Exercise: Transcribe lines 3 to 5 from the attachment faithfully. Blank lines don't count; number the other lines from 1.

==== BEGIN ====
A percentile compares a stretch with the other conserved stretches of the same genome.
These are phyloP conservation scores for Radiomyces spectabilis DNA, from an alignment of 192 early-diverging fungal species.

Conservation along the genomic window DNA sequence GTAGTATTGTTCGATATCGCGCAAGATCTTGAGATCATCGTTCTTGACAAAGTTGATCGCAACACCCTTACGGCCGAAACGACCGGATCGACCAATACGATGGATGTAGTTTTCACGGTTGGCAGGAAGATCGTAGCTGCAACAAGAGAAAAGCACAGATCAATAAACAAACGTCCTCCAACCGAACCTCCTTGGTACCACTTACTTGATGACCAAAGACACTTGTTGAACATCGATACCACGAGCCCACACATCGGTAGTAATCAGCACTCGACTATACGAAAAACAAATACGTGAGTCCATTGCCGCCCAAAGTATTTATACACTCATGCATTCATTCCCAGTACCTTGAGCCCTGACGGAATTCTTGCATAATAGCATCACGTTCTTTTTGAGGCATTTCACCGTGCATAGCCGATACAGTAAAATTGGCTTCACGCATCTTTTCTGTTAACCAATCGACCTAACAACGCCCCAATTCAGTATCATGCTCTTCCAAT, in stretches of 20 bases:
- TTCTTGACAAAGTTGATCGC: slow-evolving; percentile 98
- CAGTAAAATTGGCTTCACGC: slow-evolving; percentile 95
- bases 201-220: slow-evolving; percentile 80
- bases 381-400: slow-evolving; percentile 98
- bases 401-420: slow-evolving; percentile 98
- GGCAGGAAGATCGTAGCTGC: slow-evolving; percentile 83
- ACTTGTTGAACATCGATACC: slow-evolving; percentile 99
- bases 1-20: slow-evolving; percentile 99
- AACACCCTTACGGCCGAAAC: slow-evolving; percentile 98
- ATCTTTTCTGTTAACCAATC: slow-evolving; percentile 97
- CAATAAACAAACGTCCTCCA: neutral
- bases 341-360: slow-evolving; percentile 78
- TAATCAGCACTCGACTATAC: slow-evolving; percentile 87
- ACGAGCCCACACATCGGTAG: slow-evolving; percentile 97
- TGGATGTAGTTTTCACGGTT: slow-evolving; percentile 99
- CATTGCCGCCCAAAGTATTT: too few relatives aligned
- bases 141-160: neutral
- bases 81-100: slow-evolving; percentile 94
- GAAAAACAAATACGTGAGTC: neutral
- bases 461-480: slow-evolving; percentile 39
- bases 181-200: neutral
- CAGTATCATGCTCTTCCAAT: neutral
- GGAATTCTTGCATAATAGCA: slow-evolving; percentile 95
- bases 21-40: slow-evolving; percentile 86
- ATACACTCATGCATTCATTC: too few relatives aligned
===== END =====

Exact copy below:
Conservation along the genomic window DNA sequence GTAGTATTGTTCGATATCGCGCAAGATCTTGAGATCATCGTTCTTGACAAAGTTGATCGCAACACCCTTACGGCCGAAACGACCGGATCGACCAATACGATGGATGTAGTTTTCACGGTTGGCAGGAAGATCGTAGCTGCAACAAGAGAAAAGCACAGATCAATAAACAAACGTCCTCCAACCGAACCTCCTTGGTACCACTTACTTGATGACCAAAGACACTTGTTGAACATCGATACCACGAGCCCACACATCGGTAGTAATCAGCACTCGACTATACGAAAAACAAATACGTGAGTCCATTGCCGCCCAAAGTATTTATACACTCATGCATTCATTCCCAGTACCTTGAGCCCTGACGGAATTCTTGCATAATAGCATCACGTTCTTTTTGAGGCATTTCACCGTGCATAGCCGATACAGTAAAATTGGCTTCACGCATCTTTTCTGTTAACCAATCGACCTAACAACGCCCCAATTCAGTATCATGCTCTTCCAAT, in stretches of 20 bases:
- TTCTTGACAAAGTTGATCGC: slow-evolving; percentile 98
- CAGTAAAATTGGCTTCACGC: slow-evolving; percentile 95